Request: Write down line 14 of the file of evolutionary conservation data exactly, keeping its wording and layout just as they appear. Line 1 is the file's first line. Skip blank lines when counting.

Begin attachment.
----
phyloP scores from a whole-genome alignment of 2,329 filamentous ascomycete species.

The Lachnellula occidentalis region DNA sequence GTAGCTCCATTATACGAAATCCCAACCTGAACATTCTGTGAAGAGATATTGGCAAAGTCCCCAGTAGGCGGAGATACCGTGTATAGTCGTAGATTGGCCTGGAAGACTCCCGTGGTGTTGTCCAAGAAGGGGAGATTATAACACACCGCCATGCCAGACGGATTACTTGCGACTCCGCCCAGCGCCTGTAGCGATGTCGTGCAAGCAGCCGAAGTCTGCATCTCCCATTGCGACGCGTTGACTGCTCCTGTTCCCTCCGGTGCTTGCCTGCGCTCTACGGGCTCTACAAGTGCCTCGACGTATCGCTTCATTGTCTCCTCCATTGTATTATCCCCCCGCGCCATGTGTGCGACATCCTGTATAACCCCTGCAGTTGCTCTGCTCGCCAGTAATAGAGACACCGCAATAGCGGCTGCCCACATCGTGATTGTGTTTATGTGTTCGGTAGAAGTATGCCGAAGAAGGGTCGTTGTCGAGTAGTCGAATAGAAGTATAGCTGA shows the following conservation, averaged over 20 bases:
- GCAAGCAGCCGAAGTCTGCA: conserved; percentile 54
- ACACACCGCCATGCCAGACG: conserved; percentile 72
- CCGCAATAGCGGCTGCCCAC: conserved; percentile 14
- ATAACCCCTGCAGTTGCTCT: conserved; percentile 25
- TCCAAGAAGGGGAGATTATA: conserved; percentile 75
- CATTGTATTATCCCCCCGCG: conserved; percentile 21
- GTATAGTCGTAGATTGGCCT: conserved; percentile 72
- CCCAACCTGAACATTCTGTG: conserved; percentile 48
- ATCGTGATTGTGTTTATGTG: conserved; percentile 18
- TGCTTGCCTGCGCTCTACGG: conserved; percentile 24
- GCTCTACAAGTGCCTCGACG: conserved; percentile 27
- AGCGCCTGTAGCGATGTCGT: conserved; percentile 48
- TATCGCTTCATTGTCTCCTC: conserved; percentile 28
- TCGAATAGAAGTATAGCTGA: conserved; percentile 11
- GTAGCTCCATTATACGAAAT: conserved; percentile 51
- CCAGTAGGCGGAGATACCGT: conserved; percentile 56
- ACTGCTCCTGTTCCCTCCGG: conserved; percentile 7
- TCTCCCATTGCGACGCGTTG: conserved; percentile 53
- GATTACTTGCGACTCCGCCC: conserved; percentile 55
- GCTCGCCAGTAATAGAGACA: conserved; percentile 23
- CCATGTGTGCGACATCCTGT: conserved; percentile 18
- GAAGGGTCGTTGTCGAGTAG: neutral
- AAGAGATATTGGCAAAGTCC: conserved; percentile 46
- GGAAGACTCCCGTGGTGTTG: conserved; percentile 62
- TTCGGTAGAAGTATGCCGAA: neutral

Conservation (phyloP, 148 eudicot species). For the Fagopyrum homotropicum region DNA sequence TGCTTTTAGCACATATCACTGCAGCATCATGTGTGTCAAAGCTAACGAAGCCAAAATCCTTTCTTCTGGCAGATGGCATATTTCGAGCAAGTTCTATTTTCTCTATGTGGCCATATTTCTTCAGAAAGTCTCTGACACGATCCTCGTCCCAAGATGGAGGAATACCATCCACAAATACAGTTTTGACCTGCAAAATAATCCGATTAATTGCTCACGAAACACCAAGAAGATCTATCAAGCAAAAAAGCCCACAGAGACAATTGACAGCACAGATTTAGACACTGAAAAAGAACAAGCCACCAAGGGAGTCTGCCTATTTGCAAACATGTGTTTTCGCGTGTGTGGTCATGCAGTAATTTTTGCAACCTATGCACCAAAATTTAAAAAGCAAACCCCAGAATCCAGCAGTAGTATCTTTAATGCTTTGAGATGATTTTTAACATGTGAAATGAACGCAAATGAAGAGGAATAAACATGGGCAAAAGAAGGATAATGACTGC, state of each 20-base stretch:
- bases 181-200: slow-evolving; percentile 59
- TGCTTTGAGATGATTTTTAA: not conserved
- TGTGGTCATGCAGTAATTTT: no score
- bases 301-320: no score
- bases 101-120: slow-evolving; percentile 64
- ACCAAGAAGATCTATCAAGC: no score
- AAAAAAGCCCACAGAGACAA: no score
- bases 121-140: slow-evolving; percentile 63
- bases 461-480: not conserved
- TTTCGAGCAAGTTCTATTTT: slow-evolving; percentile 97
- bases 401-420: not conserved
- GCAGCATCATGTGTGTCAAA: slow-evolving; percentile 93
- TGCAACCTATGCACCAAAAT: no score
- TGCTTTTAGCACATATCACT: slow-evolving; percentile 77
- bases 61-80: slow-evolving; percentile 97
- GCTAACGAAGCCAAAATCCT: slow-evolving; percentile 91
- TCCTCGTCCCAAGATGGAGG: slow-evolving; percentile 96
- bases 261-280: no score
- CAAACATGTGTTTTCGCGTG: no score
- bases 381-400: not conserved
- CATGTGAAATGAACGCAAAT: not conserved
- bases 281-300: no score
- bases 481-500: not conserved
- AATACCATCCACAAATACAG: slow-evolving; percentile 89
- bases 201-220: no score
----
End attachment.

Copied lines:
- AGCGCCTGTAGCGATGTCGT: conserved; percentile 48